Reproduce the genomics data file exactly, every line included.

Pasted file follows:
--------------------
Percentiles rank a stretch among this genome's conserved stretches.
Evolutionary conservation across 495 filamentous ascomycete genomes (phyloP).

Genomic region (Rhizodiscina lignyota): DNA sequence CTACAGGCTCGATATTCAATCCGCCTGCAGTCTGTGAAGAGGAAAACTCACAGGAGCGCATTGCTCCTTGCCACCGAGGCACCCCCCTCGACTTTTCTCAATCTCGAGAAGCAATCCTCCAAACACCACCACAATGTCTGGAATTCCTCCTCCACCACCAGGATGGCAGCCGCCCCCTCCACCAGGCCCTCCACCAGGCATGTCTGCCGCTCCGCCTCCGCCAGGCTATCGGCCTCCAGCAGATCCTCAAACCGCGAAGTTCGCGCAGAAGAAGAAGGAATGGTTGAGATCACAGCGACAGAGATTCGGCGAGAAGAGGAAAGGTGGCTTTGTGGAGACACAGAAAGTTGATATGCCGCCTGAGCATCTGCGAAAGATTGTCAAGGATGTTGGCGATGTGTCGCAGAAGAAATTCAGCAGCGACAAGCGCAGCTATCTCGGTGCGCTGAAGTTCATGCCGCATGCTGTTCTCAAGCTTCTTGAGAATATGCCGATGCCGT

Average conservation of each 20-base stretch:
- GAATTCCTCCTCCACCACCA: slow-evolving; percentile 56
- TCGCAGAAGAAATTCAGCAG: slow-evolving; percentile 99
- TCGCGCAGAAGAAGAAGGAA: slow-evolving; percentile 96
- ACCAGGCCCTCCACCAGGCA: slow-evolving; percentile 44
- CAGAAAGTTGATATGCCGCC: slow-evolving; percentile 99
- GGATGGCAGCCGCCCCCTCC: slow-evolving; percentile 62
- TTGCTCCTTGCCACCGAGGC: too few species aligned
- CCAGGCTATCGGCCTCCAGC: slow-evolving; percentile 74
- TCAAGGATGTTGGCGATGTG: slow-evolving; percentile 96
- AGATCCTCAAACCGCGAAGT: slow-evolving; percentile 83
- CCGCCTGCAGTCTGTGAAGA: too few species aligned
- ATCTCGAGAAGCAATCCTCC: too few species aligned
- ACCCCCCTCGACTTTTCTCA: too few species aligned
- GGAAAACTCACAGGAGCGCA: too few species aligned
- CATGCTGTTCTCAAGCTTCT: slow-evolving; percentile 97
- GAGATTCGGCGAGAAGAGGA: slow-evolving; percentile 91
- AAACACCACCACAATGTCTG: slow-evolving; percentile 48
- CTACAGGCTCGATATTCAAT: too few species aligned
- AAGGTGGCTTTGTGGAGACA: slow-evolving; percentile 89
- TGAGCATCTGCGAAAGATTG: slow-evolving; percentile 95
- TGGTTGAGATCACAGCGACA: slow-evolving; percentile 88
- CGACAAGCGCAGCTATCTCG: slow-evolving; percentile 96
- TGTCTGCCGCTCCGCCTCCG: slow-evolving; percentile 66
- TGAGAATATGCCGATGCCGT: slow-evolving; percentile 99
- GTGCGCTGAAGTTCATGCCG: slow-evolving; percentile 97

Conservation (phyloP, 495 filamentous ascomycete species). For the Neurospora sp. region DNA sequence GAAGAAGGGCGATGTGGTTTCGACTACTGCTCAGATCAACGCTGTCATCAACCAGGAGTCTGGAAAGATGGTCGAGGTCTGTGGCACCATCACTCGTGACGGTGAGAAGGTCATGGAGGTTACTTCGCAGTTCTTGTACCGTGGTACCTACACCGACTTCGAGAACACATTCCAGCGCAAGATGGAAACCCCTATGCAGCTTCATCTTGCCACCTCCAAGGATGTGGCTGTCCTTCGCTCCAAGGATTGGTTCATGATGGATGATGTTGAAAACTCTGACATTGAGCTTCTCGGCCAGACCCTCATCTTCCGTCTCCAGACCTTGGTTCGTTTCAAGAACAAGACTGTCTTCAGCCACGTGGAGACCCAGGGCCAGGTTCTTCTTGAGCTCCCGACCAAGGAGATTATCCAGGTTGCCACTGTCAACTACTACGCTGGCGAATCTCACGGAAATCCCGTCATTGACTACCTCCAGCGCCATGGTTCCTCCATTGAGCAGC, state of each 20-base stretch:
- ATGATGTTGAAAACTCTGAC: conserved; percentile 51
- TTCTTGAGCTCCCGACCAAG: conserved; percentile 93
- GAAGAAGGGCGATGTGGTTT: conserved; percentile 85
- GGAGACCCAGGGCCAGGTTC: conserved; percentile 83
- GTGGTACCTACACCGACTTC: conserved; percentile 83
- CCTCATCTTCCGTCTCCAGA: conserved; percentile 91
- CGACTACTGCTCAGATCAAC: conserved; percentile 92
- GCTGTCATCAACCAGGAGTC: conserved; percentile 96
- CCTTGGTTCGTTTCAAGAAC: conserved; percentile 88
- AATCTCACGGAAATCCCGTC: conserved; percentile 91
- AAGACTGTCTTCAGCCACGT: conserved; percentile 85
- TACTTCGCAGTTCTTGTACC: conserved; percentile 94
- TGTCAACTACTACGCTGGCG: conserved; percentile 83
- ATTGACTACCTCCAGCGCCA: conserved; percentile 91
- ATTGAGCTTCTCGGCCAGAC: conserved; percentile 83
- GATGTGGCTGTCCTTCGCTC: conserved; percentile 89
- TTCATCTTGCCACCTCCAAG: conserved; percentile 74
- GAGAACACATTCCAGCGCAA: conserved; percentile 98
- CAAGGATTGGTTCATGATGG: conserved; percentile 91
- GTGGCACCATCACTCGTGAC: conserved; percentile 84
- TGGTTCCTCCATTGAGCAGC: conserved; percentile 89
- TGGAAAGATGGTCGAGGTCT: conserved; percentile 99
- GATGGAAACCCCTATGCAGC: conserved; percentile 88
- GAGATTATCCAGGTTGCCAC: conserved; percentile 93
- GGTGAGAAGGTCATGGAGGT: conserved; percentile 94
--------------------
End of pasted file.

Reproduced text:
Percentiles rank a stretch among this genome's conserved stretches.
Evolutionary conservation across 495 filamentous ascomycete genomes (phyloP).

Genomic region (Rhizodiscina lignyota): DNA sequence CTACAGGCTCGATATTCAATCCGCCTGCAGTCTGTGAAGAGGAAAACTCACAGGAGCGCATTGCTCCTTGCCACCGAGGCACCCCCCTCGACTTTTCTCAATCTCGAGAAGCAATCCTCCAAACACCACCACAATGTCTGGAATTCCTCCTCCACCACCAGGATGGCAGCCGCCCCCTCCACCAGGCCCTCCACCAGGCATGTCTGCCGCTCCGCCTCCGCCAGGCTATCGGCCTCCAGCAGATCCTCAAACCGCGAAGTTCGCGCAGAAGAAGAAGGAATGGTTGAGATCACAGCGACAGAGATTCGGCGAGAAGAGGAAAGGTGGCTTTGTGGAGACACAGAAAGTTGATATGCCGCCTGAGCATCTGCGAAAGATTGTCAAGGATGTTGGCGATGTGTCGCAGAAGAAATTCAGCAGCGACAAGCGCAGCTATCTCGGTGCGCTGAAGTTCATGCCGCATGCTGTTCTCAAGCTTCTTGAGAATATGCCGATGCCGT

Average conservation of each 20-base stretch:
- GAATTCCTCCTCCACCACCA: slow-evolving; percentile 56
- TCGCAGAAGAAATTCAGCAG: slow-evolving; percentile 99
- TCGCGCAGAAGAAGAAGGAA: slow-evolving; percentile 96
- ACCAGGCCCTCCACCAGGCA: slow-evolving; percentile 44
- CAGAAAGTTGATATGCCGCC: slow-evolving; percentile 99
- GGATGGCAGCCGCCCCCTCC: slow-evolving; percentile 62
- TTGCTCCTTGCCACCGAGGC: too few species aligned
- CCAGGCTATCGGCCTCCAGC: slow-evolving; percentile 74
- TCAAGGATGTTGGCGATGTG: slow-evolving; percentile 96
- AGATCCTCAAACCGCGAAGT: slow-evolving; percentile 83
- CCGCCTGCAGTCTGTGAAGA: too few species aligned
- ATCTCGAGAAGCAATCCTCC: too few species aligned
- ACCCCCCTCGACTTTTCTCA: too few species aligned
- GGAAAACTCACAGGAGCGCA: too few species aligned
- CATGCTGTTCTCAAGCTTCT: slow-evolving; percentile 97
- GAGATTCGGCGAGAAGAGGA: slow-evolving; percentile 91
- AAACACCACCACAATGTCTG: slow-evolving; percentile 48
- CTACAGGCTCGATATTCAAT: too few species aligned
- AAGGTGGCTTTGTGGAGACA: slow-evolving; percentile 89
- TGAGCATCTGCGAAAGATTG: slow-evolving; percentile 95
- TGGTTGAGATCACAGCGACA: slow-evolving; percentile 88
- CGACAAGCGCAGCTATCTCG: slow-evolving; percentile 96
- TGTCTGCCGCTCCGCCTCCG: slow-evolving; percentile 66
- TGAGAATATGCCGATGCCGT: slow-evolving; percentile 99
- GTGCGCTGAAGTTCATGCCG: slow-evolving; percentile 97

Conservation (phyloP, 495 filamentous ascomycete species). For the Neurospora sp. region DNA sequence GAAGAAGGGCGATGTGGTTTCGACTACTGCTCAGATCAACGCTGTCATCAACCAGGAGTCTGGAAAGATGGTCGAGGTCTGTGGCACCATCACTCGTGACGGTGAGAAGGTCATGGAGGTTACTTCGCAGTTCTTGTACCGTGGTACCTACACCGACTTCGAGAACACATTCCAGCGCAAGATGGAAACCCCTATGCAGCTTCATCTTGCCACCTCCAAGGATGTGGCTGTCCTTCGCTCCAAGGATTGGTTCATGATGGATGATGTTGAAAACTCTGACATTGAGCTTCTCGGCCAGACCCTCATCTTCCGTCTCCAGACCTTGGTTCGTTTCAAGAACAAGACTGTCTTCAGCCACGTGGAGACCCAGGGCCAGGTTCTTCTTGAGCTCCCGACCAAGGAGATTATCCAGGTTGCCACTGTCAACTACTACGCTGGCGAATCTCACGGAAATCCCGTCATTGACTACCTCCAGCGCCATGGTTCCTCCATTGAGCAGC, state of each 20-base stretch:
- ATGATGTTGAAAACTCTGAC: conserved; percentile 51
- TTCTTGAGCTCCCGACCAAG: conserved; percentile 93
- GAAGAAGGGCGATGTGGTTT: conserved; percentile 85
- GGAGACCCAGGGCCAGGTTC: conserved; percentile 83
- GTGGTACCTACACCGACTTC: conserved; percentile 83
- CCTCATCTTCCGTCTCCAGA: conserved; percentile 91
- CGACTACTGCTCAGATCAAC: conserved; percentile 92
- GCTGTCATCAACCAGGAGTC: conserved; percentile 96
- CCTTGGTTCGTTTCAAGAAC: conserved; percentile 88
- AATCTCACGGAAATCCCGTC: conserved; percentile 91
- AAGACTGTCTTCAGCCACGT: conserved; percentile 85
- TACTTCGCAGTTCTTGTACC: conserved; percentile 94
- TGTCAACTACTACGCTGGCG: conserved; percentile 83
- ATTGACTACCTCCAGCGCCA: conserved; percentile 91
- ATTGAGCTTCTCGGCCAGAC: conserved; percentile 83
- GATGTGGCTGTCCTTCGCTC: conserved; percentile 89
- TTCATCTTGCCACCTCCAAG: conserved; percentile 74
- GAGAACACATTCCAGCGCAA: conserved; percentile 98
- CAAGGATTGGTTCATGATGG: conserved; percentile 91
- GTGGCACCATCACTCGTGAC: conserved; percentile 84
- TGGTTCCTCCATTGAGCAGC: conserved; percentile 89
- TGGAAAGATGGTCGAGGTCT: conserved; percentile 99
- GATGGAAACCCCTATGCAGC: conserved; percentile 88
- GAGATTATCCAGGTTGCCAC: conserved; percentile 93
- GGTGAGAAGGTCATGGAGGT: conserved; percentile 94